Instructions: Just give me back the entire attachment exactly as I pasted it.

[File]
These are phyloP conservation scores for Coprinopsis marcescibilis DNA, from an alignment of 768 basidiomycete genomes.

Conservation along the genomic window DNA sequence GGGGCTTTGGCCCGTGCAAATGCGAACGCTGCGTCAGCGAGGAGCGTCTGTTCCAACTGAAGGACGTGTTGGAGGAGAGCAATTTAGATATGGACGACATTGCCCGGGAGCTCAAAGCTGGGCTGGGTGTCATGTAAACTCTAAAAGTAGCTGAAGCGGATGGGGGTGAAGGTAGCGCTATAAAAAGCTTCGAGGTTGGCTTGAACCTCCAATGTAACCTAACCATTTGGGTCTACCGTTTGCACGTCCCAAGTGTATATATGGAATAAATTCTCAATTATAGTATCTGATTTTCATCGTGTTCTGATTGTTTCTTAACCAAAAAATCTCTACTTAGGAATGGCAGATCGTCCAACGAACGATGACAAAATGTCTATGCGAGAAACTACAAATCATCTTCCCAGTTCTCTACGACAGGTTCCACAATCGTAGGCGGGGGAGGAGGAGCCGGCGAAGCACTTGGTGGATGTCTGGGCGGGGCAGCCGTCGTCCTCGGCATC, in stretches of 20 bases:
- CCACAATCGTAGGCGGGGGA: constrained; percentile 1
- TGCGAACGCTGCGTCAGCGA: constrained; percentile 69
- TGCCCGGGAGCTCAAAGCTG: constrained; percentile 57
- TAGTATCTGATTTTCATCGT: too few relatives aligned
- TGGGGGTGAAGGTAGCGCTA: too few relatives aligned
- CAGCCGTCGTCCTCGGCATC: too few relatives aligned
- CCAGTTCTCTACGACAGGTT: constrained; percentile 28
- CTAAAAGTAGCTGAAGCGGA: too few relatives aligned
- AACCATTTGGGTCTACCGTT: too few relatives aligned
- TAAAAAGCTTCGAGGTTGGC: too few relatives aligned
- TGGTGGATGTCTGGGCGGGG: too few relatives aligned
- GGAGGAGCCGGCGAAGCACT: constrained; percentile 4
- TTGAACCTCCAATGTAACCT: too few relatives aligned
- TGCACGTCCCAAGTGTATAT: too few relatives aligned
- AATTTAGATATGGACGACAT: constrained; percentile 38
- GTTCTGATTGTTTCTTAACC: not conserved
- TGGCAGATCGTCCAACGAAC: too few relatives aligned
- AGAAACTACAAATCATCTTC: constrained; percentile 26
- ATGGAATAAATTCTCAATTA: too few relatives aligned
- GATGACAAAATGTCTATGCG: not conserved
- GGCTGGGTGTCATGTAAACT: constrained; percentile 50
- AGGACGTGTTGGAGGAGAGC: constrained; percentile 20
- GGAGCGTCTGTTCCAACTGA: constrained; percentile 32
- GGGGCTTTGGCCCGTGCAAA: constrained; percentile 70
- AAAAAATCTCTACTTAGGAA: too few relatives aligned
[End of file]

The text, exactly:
These are phyloP conservation scores for Coprinopsis marcescibilis DNA, from an alignment of 768 basidiomycete genomes.

Conservation along the genomic window DNA sequence GGGGCTTTGGCCCGTGCAAATGCGAACGCTGCGTCAGCGAGGAGCGTCTGTTCCAACTGAAGGACGTGTTGGAGGAGAGCAATTTAGATATGGACGACATTGCCCGGGAGCTCAAAGCTGGGCTGGGTGTCATGTAAACTCTAAAAGTAGCTGAAGCGGATGGGGGTGAAGGTAGCGCTATAAAAAGCTTCGAGGTTGGCTTGAACCTCCAATGTAACCTAACCATTTGGGTCTACCGTTTGCACGTCCCAAGTGTATATATGGAATAAATTCTCAATTATAGTATCTGATTTTCATCGTGTTCTGATTGTTTCTTAACCAAAAAATCTCTACTTAGGAATGGCAGATCGTCCAACGAACGATGACAAAATGTCTATGCGAGAAACTACAAATCATCTTCCCAGTTCTCTACGACAGGTTCCACAATCGTAGGCGGGGGAGGAGGAGCCGGCGAAGCACTTGGTGGATGTCTGGGCGGGGCAGCCGTCGTCCTCGGCATC, in stretches of 20 bases:
- CCACAATCGTAGGCGGGGGA: constrained; percentile 1
- TGCGAACGCTGCGTCAGCGA: constrained; percentile 69
- TGCCCGGGAGCTCAAAGCTG: constrained; percentile 57
- TAGTATCTGATTTTCATCGT: too few relatives aligned
- TGGGGGTGAAGGTAGCGCTA: too few relatives aligned
- CAGCCGTCGTCCTCGGCATC: too few relatives aligned
- CCAGTTCTCTACGACAGGTT: constrained; percentile 28
- CTAAAAGTAGCTGAAGCGGA: too few relatives aligned
- AACCATTTGGGTCTACCGTT: too few relatives aligned
- TAAAAAGCTTCGAGGTTGGC: too few relatives aligned
- TGGTGGATGTCTGGGCGGGG: too few relatives aligned
- GGAGGAGCCGGCGAAGCACT: constrained; percentile 4
- TTGAACCTCCAATGTAACCT: too few relatives aligned
- TGCACGTCCCAAGTGTATAT: too few relatives aligned
- AATTTAGATATGGACGACAT: constrained; percentile 38
- GTTCTGATTGTTTCTTAACC: not conserved
- TGGCAGATCGTCCAACGAAC: too few relatives aligned
- AGAAACTACAAATCATCTTC: constrained; percentile 26
- ATGGAATAAATTCTCAATTA: too few relatives aligned
- GATGACAAAATGTCTATGCG: not conserved
- GGCTGGGTGTCATGTAAACT: constrained; percentile 50
- AGGACGTGTTGGAGGAGAGC: constrained; percentile 20
- GGAGCGTCTGTTCCAACTGA: constrained; percentile 32
- GGGGCTTTGGCCCGTGCAAA: constrained; percentile 70
- AAAAAATCTCTACTTAGGAA: too few relatives aligned